To promote retirement savings, SECURE 2.0 requires new 401(k) and 403(b) plans to automatically enroll participants in those plans once eligible as of 2025. The initial enrollment amount is at least 3percent but not more than 10percent of the participant’s earnings. The amount is then increased each year by 1percent, with a maximum of 15percent. Employees may opt out of the automatic enrollment.
Note that existing plans are grandfathered and are not required to change, as are SIMPLE plans and certain government and religious plans. Employers with fewer than 11 employees are also exempt.
Charitable Remainder Trust Rollovers
Under current law, individuals age 70.5 or older may distribute up to $100,000 each year from their IRAs to certain charitable organizations as qualified charitable distributions (QCDs). SECURE 2.0 indexes the $100,000 QCD limit for inflation. In addition, individuals may make a one-time rollover of up to $50,000 (also indexed for inflation) to certain charitable remainder trusts or charitable gift annuities as part of their annual QCDs. This additional rollover can be an efficient way to fund a charitable remainder trust. Careful consideration should be taken as this planning opportunity is a one-time event.
Student Loan Payments and Employer Matching Contributions
To assist individuals straddled with student loans to save for retirement, SECURE 2.0 permits employers to make matching contributions to an employee’s retirement plan based on that employee’s student loan payments. Whether the employer will match and to what extent is at the employer’s discretion. Matching may begin in 2024.
Section 529 Plan Rollovers to Roth IRAs
Currently, surplus balances in 529 education savings plans, such as Edvest accounts, may be distributed for non-educational expenses, but the portion of the distribution resulting from earnings is subject to income tax and a 10percent penalty. SECURE 2.0 permits a 529 plan beneficiary with a surplus balance to distribute (or “rollover”) up to $35,000 into a Roth IRA for the individual’s benefit (subject to annual contribution limits). These rollovers may begin in 2024.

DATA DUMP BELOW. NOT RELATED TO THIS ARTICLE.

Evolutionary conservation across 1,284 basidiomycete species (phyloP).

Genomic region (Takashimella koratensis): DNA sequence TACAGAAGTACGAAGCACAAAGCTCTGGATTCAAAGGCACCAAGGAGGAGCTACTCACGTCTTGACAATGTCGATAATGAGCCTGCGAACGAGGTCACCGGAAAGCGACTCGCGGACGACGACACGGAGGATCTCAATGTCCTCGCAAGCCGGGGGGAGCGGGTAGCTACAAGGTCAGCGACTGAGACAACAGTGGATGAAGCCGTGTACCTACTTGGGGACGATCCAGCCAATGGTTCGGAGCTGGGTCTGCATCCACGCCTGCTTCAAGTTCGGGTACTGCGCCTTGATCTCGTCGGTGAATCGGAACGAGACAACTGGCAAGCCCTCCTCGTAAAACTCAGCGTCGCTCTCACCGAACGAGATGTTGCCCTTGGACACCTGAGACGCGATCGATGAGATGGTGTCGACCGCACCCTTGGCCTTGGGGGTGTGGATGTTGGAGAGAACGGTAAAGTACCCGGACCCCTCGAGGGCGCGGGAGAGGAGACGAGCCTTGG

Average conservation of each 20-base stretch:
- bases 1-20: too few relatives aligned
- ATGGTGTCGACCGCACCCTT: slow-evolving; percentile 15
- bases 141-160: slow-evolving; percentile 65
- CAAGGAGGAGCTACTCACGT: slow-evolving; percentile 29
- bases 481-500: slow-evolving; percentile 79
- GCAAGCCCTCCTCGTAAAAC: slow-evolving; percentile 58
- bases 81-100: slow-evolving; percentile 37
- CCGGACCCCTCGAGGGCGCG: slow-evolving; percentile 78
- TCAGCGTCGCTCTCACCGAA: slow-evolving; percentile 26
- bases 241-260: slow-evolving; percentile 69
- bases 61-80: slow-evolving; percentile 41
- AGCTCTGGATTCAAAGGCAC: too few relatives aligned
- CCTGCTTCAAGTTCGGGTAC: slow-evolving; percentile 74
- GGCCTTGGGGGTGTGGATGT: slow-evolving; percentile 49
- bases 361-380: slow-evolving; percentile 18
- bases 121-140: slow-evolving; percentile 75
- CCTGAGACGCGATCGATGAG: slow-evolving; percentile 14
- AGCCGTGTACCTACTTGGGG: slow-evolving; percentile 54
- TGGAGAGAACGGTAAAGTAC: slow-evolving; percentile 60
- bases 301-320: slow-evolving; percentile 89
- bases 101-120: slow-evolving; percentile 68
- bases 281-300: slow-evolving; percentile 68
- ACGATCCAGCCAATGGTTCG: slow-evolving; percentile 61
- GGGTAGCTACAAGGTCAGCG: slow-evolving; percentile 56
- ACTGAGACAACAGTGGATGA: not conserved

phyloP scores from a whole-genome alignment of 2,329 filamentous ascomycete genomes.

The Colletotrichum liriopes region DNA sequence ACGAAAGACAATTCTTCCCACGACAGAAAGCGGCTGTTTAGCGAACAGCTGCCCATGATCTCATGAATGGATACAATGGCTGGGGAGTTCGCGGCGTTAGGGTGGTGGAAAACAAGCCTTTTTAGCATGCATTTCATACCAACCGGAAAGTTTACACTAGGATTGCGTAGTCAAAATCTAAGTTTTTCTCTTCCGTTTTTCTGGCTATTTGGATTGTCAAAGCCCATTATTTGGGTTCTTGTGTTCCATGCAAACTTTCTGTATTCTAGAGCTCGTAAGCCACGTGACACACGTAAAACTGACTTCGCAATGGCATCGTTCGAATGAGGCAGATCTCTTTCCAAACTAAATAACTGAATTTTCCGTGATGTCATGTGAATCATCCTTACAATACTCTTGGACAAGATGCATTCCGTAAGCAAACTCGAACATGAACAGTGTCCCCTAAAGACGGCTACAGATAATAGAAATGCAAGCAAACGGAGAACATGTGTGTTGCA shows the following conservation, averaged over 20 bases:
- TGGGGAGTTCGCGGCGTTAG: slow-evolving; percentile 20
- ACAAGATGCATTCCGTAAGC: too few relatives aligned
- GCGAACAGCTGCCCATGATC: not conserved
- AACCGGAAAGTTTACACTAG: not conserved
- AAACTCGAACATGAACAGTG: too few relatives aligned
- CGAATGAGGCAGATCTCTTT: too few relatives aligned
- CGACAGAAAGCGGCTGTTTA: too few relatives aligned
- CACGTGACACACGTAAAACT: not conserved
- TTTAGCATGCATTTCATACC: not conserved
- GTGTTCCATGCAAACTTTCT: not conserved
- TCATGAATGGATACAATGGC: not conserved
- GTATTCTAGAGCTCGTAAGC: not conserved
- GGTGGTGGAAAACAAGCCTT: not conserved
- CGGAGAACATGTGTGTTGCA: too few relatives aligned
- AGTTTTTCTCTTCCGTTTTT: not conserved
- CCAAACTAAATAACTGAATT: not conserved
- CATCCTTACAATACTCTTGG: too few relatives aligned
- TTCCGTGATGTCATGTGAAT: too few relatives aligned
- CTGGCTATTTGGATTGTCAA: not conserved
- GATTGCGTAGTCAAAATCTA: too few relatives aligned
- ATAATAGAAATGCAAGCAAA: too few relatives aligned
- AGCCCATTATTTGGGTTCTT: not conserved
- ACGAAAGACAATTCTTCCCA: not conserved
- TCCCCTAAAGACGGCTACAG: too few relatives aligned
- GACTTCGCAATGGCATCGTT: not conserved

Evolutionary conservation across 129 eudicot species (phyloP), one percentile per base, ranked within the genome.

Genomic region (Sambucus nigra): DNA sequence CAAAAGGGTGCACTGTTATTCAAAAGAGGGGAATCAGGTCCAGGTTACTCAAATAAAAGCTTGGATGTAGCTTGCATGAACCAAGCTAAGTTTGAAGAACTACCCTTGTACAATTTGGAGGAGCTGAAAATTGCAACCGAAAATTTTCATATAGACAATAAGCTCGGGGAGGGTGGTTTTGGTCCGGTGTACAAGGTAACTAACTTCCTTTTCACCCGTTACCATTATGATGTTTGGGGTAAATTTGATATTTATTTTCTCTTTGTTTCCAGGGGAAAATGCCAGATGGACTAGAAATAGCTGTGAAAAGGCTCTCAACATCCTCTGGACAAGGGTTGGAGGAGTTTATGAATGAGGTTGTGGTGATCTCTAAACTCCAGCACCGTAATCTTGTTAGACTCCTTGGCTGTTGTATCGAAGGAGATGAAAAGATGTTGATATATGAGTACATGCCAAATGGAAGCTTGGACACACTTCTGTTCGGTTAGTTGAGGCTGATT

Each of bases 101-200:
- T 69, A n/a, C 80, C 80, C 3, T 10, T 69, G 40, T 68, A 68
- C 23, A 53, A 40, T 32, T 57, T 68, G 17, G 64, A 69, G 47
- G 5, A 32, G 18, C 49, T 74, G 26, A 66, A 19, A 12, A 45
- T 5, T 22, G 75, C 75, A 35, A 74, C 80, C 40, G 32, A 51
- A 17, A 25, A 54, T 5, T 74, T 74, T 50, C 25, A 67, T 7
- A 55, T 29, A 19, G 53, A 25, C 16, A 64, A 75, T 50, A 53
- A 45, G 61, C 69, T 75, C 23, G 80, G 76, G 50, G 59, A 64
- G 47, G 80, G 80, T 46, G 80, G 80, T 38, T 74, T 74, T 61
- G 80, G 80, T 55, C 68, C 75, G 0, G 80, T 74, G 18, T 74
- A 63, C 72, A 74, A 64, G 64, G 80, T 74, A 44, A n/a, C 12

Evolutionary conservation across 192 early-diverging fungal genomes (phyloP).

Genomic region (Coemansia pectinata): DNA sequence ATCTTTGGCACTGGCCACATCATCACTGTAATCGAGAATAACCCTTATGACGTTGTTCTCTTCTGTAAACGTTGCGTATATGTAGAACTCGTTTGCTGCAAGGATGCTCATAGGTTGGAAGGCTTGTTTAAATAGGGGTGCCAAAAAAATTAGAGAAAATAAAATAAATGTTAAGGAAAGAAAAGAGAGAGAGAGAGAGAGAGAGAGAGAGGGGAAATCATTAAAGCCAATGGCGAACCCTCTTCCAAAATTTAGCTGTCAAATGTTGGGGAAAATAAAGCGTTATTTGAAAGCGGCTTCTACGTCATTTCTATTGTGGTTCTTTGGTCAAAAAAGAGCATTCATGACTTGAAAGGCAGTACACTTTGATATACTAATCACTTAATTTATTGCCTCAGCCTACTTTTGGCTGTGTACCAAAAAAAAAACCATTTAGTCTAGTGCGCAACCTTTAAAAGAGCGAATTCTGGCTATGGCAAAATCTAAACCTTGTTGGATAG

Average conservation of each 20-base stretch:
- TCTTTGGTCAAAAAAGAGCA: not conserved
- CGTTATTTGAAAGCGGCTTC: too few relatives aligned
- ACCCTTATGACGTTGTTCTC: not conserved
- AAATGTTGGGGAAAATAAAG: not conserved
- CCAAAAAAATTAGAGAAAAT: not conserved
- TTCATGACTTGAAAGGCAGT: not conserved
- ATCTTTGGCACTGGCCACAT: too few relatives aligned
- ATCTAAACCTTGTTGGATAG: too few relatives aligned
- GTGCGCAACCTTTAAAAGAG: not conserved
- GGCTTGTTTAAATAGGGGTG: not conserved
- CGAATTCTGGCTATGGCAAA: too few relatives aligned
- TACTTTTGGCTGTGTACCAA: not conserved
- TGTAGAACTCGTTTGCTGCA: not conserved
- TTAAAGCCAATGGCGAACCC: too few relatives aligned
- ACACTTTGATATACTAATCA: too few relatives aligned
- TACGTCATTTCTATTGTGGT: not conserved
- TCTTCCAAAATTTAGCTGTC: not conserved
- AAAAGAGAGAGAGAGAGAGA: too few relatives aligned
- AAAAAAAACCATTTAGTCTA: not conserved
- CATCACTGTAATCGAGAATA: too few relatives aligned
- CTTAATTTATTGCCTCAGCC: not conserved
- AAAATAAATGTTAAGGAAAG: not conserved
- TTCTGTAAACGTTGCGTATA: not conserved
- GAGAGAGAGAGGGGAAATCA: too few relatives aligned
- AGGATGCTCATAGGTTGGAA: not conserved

To qualify, the 529 account must have existed for at least 15 years and the distribution must be made directly into the Roth IRA. Contributions and earnings on the contributions made within five years of the distribution are not available for disbursement. These rules provide a long overdue path to using funds in an overfunded 529 account without subjecting the funds to a 10percent penalty.
SECURE 2.0 brings yet another round of foundational changes to the rules relating to retirement savings. These changes not only impact retirement savers nearing retirement, but also those just starting out in the workforce. With some of the changes effective today, next year or over the next decade, now is a great time to connect with a member of Reinhart’s Trusts and Estates Practice or your Reinhart attorney to discuss specific opportunities or updates to meet your estate planning objectives.